You can build your brand and sell more stuff based on precise interests. You’re a new reggae band? You can create a behind the scenes video and serve it up in front of like-minded music fans to build an audience. You want to start a hipster cake baking school? You can find every wannabe baker who also buys beard-grooming products in your area. You’ve got a protein shake to sell? You can tap-up anyone who’s interested in weights.
Instead of advertising being about largely irrelevant brands creating irrelevant TV adverts that interrupts our experience – or a billboard that we ignore because we’re already looking at our phones – Facebook and Instagram advertising is highly relevant, and highly engaging.
Remember that Facebook wants users to see things that they like? Good, relevant and effective advertising serves this up effectively. Unlike, say, PPC or SEO – you don’t even have to wait for people to be looking for your type of products to get in front of them. Get the right creative, know who you’re targeting (we can help you with all of this) then you’ll be rewarded by fantastic ROI.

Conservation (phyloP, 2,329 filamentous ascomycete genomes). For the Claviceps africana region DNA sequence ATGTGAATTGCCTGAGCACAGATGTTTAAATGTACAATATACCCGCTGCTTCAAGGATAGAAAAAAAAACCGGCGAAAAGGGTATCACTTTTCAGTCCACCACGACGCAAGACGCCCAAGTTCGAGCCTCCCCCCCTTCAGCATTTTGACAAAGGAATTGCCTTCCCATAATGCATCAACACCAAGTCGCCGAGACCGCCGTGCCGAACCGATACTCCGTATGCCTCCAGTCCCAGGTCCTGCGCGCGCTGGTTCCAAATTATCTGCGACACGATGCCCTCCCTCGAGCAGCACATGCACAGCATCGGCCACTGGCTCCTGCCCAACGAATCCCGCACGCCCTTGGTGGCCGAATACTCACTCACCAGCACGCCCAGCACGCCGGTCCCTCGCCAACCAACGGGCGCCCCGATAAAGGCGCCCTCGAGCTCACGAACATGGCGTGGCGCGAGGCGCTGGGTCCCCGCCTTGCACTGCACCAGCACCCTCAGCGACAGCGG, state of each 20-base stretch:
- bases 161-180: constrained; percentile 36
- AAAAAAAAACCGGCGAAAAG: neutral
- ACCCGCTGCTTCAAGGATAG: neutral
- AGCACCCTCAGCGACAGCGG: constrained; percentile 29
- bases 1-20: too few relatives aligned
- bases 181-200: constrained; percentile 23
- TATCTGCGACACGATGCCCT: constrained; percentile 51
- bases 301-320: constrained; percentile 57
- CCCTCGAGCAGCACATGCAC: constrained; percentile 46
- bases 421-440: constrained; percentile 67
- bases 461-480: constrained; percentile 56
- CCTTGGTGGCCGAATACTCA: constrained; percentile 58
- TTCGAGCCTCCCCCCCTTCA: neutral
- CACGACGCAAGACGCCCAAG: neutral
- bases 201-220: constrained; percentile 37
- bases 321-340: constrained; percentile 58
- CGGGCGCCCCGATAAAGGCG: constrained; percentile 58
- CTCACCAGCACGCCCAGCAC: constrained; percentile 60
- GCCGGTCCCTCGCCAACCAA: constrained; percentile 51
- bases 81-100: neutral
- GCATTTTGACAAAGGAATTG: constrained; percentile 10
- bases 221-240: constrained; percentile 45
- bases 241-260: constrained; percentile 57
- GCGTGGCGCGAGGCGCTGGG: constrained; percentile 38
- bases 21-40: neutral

However, if you’re not doing things effectively, you could pour money down the drain. Facebook has set up the infrastructure, it’s given us these bubbles – you just need to know how best to use that to your brand’s advantage.
What does that mean for consumers?
The downside of social media bubbles is that, because of the algorithm and our online habits, we become exposed to an increasingly narrow set of opinions, a select amount of views of the world. There is less madness, less clutter, but at the price of variety of thought.
Over time, on social media, we’ve become more blind to other points of view. This is especially the case if we get most of our news from Facebook, or follow journalists that write for one type of newspaper on Twitter.